Photo: The Huber Coal Breaker in Ashley, Pennsylvania, near the home of the author.
For many people, the most famous (or infamous) phrase from Donald Trump’s inaugural address is the one in which he spoke of “American carnage.” It’s worth quoting the speech at length in order to place the phrase in its proper context:
“What truly matters is not which party controls our government, but whether our government is controlled by the people…. The forgotten men and women of our country will be forgotten no longer….At the center of this movement is a crucial conviction: that a nation exists to serve its citizens. Americans want great schools for their children, safe neighborhoods for their families, and good jobs for themselves. These are the just and reasonable demands of a righteous public. But for too many of our citizens, a different reality exists: Mothers and children trapped in poverty in our inner cities; rusted-out factories scattered like tombstones across the landscape of our nation; an education system, flush with cash, but which leaves our young and beautiful students deprived of knowledge; and the crime and gangs and drugs that have stolen too many lives and robbed our country of so much unrealized potential. This American carnage stops right here and stops right now.”
Although I have never supported Donald Trump on grounds of character, I liked his inaugural address. Most commenters found it dark and discouraging, but I found it mostly honest and insightful. Most Americans expect uplift and optimism from an inaugural address, but I’m glad we got reality instead.
I’m not convinced Donald Trump has offered the right solutions to the problems he addressed in his inaugural—but at least he raised them, which is more than most politicians have done. Trump might be the wrong answer, but many of his questions and concerns are the right ones.
We’ve been served platitudes and wishing thinking for too long. We need less aspirational thinking, and more pragmatic thinking—less hope and more change. Although many find Trump’s perspective in the inaugural address to be too pessimistic, the only way to solve any problem is to begin by being honest that the problem exists.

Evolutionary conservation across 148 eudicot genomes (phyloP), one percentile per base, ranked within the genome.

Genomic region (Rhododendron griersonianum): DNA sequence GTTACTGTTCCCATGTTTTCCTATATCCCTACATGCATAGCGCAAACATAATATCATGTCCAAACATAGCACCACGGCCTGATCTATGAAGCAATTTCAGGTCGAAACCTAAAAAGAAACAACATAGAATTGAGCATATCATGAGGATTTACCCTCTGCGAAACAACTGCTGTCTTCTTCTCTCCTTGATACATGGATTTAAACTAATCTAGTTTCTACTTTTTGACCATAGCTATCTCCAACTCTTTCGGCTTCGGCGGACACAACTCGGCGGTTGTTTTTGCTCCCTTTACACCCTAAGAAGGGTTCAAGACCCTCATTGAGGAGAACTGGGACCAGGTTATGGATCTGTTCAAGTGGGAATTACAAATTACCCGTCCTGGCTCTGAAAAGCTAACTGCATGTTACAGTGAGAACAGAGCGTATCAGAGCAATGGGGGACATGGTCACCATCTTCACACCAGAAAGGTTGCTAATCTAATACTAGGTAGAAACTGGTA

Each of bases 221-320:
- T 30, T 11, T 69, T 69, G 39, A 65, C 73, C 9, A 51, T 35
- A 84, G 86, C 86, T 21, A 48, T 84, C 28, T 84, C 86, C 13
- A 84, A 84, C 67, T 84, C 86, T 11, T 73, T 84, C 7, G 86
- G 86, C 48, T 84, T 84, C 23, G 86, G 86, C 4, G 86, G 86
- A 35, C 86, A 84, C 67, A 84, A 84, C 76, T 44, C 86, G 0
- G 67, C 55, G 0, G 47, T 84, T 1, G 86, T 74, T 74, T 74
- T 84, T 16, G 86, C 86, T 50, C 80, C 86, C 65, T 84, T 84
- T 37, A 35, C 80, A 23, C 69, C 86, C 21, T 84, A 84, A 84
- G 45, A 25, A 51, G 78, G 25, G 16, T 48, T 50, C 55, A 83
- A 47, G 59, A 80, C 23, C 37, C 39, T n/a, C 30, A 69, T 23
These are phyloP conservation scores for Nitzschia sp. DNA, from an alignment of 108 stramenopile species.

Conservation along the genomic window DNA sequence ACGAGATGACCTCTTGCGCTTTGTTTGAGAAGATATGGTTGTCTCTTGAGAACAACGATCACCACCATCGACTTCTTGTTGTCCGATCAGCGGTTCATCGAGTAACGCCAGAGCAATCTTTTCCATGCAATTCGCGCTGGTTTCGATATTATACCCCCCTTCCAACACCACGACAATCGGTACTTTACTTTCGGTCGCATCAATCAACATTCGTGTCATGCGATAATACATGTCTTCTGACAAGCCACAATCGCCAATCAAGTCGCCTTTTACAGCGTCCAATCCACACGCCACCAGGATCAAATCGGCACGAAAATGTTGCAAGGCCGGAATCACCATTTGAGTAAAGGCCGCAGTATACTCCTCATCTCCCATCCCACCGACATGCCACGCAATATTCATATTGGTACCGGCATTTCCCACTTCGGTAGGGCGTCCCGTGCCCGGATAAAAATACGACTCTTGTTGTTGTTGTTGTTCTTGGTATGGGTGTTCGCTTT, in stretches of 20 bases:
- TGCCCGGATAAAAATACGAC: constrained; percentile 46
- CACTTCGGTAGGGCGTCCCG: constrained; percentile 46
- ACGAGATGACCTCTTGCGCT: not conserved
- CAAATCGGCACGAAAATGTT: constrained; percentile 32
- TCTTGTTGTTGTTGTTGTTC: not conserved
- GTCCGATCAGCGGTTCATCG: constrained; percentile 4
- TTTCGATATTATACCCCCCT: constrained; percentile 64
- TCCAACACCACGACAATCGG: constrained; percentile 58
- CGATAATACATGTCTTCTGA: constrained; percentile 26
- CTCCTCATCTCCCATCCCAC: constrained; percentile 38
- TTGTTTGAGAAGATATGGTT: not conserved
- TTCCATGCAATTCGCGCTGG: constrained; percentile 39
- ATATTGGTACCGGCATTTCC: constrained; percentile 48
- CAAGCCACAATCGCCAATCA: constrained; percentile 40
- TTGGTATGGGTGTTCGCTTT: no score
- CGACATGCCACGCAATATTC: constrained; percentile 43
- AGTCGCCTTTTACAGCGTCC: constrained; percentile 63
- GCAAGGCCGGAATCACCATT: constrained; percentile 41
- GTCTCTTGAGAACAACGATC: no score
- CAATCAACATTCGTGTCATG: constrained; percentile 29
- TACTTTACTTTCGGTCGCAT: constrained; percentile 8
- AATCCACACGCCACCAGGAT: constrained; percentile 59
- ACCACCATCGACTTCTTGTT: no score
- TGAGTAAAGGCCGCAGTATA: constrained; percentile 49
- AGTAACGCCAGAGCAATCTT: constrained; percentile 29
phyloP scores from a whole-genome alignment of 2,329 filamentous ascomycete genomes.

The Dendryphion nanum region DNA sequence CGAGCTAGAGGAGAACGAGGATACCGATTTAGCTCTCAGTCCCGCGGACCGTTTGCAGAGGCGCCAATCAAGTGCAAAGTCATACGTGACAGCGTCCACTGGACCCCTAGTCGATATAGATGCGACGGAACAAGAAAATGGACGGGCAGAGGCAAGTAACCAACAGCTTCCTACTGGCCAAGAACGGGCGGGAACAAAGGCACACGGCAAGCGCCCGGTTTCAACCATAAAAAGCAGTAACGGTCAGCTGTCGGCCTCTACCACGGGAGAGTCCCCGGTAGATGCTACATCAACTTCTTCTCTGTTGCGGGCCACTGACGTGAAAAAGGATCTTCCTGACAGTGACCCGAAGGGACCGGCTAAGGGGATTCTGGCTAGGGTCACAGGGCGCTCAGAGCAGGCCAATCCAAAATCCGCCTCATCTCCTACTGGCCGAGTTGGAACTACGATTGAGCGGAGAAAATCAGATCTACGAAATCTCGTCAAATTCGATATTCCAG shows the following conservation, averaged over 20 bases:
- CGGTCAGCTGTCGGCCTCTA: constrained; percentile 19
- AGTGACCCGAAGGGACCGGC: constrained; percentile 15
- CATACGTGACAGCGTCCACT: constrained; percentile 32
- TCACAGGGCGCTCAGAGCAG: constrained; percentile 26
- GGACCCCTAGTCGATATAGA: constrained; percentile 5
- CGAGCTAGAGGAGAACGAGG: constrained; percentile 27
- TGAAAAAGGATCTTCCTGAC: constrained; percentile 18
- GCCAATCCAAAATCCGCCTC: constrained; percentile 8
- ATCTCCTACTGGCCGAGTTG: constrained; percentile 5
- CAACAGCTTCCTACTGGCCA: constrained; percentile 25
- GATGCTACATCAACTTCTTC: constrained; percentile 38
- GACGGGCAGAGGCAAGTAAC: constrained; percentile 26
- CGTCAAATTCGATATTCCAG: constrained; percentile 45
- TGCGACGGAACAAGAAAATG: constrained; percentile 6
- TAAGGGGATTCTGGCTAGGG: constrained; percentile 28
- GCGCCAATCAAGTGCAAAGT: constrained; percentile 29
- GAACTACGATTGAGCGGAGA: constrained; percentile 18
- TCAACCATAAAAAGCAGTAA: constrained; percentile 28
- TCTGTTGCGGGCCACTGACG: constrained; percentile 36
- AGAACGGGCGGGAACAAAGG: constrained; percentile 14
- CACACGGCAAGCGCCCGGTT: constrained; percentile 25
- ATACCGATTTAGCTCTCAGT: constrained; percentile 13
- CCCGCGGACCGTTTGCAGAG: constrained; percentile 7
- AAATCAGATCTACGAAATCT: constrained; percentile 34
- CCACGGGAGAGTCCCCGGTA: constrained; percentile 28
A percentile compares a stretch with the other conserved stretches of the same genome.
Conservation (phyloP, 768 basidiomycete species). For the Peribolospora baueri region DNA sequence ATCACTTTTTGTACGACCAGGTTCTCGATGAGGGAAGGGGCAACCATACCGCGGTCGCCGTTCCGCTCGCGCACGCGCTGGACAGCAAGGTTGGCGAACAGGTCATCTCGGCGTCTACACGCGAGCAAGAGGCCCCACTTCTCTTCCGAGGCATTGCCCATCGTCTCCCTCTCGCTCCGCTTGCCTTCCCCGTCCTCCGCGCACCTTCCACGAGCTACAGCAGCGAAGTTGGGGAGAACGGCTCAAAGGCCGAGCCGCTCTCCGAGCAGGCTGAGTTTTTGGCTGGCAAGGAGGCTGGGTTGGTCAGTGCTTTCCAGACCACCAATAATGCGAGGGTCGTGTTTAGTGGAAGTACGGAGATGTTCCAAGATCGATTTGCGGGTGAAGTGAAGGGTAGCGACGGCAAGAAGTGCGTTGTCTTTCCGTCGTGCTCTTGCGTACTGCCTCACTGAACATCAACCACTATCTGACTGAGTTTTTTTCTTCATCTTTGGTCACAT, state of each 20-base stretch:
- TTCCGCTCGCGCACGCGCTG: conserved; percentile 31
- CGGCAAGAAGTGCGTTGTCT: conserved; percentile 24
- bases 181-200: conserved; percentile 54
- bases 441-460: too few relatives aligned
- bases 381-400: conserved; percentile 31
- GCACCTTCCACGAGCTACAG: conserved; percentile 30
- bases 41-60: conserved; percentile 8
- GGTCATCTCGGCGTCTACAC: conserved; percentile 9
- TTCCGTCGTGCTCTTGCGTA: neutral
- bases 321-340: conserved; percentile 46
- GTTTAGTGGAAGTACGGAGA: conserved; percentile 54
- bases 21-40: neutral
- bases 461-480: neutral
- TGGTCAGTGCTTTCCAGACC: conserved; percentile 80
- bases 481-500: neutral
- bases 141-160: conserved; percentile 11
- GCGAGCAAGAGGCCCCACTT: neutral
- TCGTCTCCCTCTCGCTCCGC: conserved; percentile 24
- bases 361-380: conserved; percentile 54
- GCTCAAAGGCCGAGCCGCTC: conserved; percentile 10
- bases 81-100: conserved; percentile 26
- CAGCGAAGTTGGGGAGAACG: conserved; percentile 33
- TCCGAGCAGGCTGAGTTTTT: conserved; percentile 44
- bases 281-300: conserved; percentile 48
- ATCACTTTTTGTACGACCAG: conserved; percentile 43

Many observers objected especially to the phrase “American carnage.” The Guardian, for example, termed it a “sinister phrase.” But commentators’ refusal to engage with the substance of the idea, because they object to its phrasing, is irresponsible journalism. I don’t doubt the sincerity and goodwill of these critics. For the affluent pundit class, everything indeed might be fine. For people of their backgrounds and experiences, Trump’s claims seem exaggerated and dark. But as President Trump has rightly observed, “for too many of our citizens a different reality exists.”
Immediately after Trump’s election, I was hopeful, because many observers had learned this hard lesson. Conservative columnist David Brooks, for example, went so far as to admit that his inability to foresee Trump’s win meant he had to start doing his job differently, spending less time in DC and more time out in the American countryside.
Brooks’s view was echoed by others, who genuinely wanted to understand how they had missed the depth of Trump’s support. It was and is an admirable sentiment, though I’m not sure how well anyone has followed through on it. It seems, instead, like we’ve forgotten pretty quickly, as we always do, those whose voices are easy to miss or ignore or forget. In the scandals and circuses of the last few years, we’ve forgotten the mother trapped in poverty, the father laid off after thirty years in manufacturing, the young girl whose school is more about prepping for standardized tests than teaching sound habits of thought.